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September 05, 2008

Comments

From Obama:

You haven't heard a word about how we're going to deal with any aspect of the economy that is affecting you and your pocketbook day-to-day. Haven't heard a word about it. I'm not exaggerating. Literally, two nights, they have not said a word about it.

The rightwingers are going to try and use this to call Obama a liar. They are going to try and compare this to Palin's speech where she blatantly lied about the Democrats and Obama

We need to send a strong message that drilling for oil, getting rid of pork and reducing the tax burden has nothing to do with fixing our failing economy.

Daily Show has been on fire during the conventions. Both the reporting and the commentary have been hilarious.

Also last night, they had on Huckabee, who continues to be the most likable person alive.

Also last night, they had on Huckabee, who continues to be the most likable person alive.

No kidding.

Whatever problems Palin presents for the Democrats, I remain very glad that Huckabee isn't on the Republican ticket.

I wonder if people shouldn't stop talking in general terms about Obama's community organizing, and mention by name the organization for which he worked.

I'm amazed at how rarely Giuliani is ridiculed for his delivery of he-man lines. A Democrat with that lisp would have some extra-special nickname in the rightosphere, especially if he were given to macho posturing.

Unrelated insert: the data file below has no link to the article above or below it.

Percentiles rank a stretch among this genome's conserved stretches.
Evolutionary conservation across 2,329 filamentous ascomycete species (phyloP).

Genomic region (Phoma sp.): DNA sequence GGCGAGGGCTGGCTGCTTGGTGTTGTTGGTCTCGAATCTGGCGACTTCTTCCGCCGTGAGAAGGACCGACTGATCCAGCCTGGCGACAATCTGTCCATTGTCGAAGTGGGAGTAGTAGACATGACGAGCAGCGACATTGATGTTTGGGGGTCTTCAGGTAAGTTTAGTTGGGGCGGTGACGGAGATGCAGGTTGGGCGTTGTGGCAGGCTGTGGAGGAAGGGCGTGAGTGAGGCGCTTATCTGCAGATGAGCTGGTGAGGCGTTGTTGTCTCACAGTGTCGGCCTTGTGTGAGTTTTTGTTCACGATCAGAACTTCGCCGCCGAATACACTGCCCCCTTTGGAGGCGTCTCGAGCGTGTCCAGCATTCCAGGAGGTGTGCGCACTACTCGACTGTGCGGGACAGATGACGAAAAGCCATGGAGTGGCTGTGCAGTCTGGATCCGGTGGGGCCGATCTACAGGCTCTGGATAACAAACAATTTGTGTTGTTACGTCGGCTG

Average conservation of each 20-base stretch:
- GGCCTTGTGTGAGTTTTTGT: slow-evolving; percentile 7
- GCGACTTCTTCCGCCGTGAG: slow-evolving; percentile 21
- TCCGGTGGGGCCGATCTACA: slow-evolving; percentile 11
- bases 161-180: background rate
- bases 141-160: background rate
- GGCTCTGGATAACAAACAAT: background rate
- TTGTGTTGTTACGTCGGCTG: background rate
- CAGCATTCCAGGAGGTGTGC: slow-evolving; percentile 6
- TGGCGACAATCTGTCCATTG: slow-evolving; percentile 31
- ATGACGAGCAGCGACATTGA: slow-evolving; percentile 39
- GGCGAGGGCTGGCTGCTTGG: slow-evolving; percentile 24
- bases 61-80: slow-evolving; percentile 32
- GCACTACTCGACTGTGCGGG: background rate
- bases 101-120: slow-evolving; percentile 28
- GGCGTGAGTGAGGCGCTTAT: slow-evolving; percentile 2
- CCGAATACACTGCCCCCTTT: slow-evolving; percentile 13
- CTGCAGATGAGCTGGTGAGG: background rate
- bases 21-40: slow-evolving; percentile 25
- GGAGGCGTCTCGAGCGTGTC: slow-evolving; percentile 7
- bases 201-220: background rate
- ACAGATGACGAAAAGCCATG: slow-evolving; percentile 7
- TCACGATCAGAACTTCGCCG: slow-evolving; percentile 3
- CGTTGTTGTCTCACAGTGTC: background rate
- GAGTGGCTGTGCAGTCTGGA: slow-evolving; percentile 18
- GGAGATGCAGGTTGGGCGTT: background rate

CC: Some of them maybe. “Friends of the Parks” sounds just dandy. But you don’t really believe that bringing ACORN into this would actually help do you?

I saw it pointed out elsewhere (maybe on Making Light?) that Jesus was a community organizer, and Pilate was a governor. FWIW.

OCSteve, considering that the vast majority of the people who view ACORN as part of some vast voter fraud conspiracy, simply because they got ripped off by people they were paying to do voter registration, are already unshakably opposed to Obama, I doubt that it would hurt much.

But you don’t really believe that bringing ACORN into this would actually help do you?

No. Voters hate people who worked for organisations that did Katrina relief work, save people from losing their homes, campaign for a living wage, and improve education. No, OCSteve, reminding people Obama worked for an organization that did awful, terrible, no-good, very bad things like that isn't going to do any good at all.

Well, obviously it isn't going to help him with the kind of conservatives who believe poor people ought to stay poor and badly educated, and that the people who suffered most after Katrina deserved it. You know: diehard Republicans.

JoshA is right. The Daily Show has been absolutely fantastic; I just wished it reached more people than it does. Between this segment and the one comparing the Republican commentators... laughing is quite the remedy after seeing such venom and hypocrisy.

I was thinking of this outfit.

http://www.samefacts.com/archives/_/2008/09/why_does_the_gop_hate_catholics.php>HT

I love the Daily Show, but the segments with the reporters on the scene can be Borat-like in their embarassment factor and I have to skip thru cause I become convinced that someone is going to blow up and rip one of them limb from limb.